The People v. Walid Nehma, 104048
Cite as: The People v. Walid Nehma, 104048, NYLJ 1202580699260, at *1 (App. Div., 3rd, Decided December 6, 2012)
Before: Mercure, J.P., Lahtinen, Kavanagh, McCarthy and Garry, JJ.
Decided: December 6, 2012
For Appellant: James P. Milstein, Public Defender, Albany, Theresa M. Suozzi of counsel.
For Respondent: P. David Soares, District Attorney, Albany, Steven M. Sharp of counsel.
Appeal from a judgment of the Supreme Court (Teresi, J.), rendered December 23, 2010 in Albany County, upon a verdict convicting defendant of the crime of attempted rape in the first degree.
THOMAS E. MERCURE, J.P.
Defendant is an Iraqi refugee. In 2009, he was charged in an indictment with one count of attempted rape in the first degree after he allegedly attempted to have sexual intercourse with the victim, an adult female, by the use of force. The incident occurred near the area of Jillian's Bar on North Pearl Street in the City of Albany. Prior to trial, County Court (Breslin, J.) conducted a suppression hearing. Thereafter,
County Court granted defendant's motion to suppress a statement that he made while being transported to the police station for questioning, but denied his motion with respect to statements made at the police station. At the close of the ensuing jury trial before Supreme Court (Teresi, J.), defendant was convicted of attempted rape in the first degree and sentenced to a term of 14 years in prison to be followed by five years of postrelease supervision. Defendant now appeals and, inasmuch as we conclude that County Court erred by failing to grant his motion to suppress in its entirety, we now reverse.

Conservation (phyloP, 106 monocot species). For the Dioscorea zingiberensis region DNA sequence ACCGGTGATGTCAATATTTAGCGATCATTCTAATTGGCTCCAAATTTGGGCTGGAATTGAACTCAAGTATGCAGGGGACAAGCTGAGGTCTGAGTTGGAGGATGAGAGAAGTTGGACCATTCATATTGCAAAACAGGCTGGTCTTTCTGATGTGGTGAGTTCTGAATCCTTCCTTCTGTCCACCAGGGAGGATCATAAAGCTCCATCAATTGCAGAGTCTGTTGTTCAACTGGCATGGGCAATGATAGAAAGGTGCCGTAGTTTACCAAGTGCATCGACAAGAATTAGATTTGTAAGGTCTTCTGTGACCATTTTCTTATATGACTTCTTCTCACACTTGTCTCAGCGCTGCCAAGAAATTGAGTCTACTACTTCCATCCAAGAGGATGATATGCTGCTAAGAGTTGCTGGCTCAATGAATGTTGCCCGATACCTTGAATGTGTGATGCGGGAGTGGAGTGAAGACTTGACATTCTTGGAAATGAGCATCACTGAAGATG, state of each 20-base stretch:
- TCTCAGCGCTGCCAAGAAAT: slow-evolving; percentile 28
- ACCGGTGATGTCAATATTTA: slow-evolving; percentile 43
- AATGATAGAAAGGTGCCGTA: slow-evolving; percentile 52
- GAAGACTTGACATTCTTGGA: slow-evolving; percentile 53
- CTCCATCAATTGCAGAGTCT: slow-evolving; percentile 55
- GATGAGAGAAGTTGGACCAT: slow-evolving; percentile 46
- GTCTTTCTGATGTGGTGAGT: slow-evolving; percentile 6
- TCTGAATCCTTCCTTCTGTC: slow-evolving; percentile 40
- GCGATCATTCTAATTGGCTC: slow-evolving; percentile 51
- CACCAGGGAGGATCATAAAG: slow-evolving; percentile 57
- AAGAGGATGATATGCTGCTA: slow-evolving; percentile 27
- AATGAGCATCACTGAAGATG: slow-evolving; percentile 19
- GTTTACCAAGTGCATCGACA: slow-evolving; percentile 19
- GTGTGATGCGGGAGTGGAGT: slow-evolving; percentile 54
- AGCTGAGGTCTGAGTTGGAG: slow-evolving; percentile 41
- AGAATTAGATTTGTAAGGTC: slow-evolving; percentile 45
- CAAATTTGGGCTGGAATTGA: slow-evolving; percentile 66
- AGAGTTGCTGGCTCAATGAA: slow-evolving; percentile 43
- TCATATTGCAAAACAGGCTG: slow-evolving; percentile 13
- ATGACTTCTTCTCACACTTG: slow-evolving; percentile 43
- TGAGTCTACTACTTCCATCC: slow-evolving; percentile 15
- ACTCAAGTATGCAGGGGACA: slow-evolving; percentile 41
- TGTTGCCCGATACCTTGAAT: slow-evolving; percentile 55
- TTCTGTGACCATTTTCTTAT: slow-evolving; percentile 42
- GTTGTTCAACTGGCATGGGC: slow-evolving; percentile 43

Initially, we reject defendant's argument that the verdict is against the weight of the evidence. Inasmuch as an acquittal would not have been unreasonable, we "must weigh [the] conflicting testimony, review any rational inferences that may be drawn from the evidence and evaluate the strength of such conclusions" in light of the elements of the crime (People v. Danielson, 9 NY3d 342, 348 ; see People v. Romero, 7 NY3d 633, 643-644 ). In our view, the evidence adduced at trial demonstrated that defendant intended and came dangerously close to engaging in forcible sexual intercourse with the victim, thereby establishing the elements of attempted rape in the first degree (see Penal Law §§110.00, 130.35 ). Defendant argues that the victim mistakenly identified him and that her testimony was incredible, given her history of mental illness, her intoxication and failure to take her medication on the day of the incident, and her admission that she had consensual sex with another man at the scene of the incident on the night in question but lied about it to police. These matters, however, were fully explored at trial and the victim's testimony was not inherently incredible. Indeed, her testimony that defendant knocked her to the ground and tried to force her to have intercourse with him while she punched and scratched him was corroborated by the presence of defendant's DNA on her neck and under her fingernails and the nature of her injuries observed by nurses and police at the hospital. According the jury deference in its resolution of credibility issues, we conclude that the verdict was not against the weight of the evidence (see People v. Blackman, 90 AD3d 1304, 1306-1308 , lv denied 19 NY3d 971 ; People v. Newkirk, 75 AD3d 853, 858-859 , lv denied 16 NY3d 834 ; People v. Jackson, 48 AD3d 891, 892 , lv denied 10 NY3d 841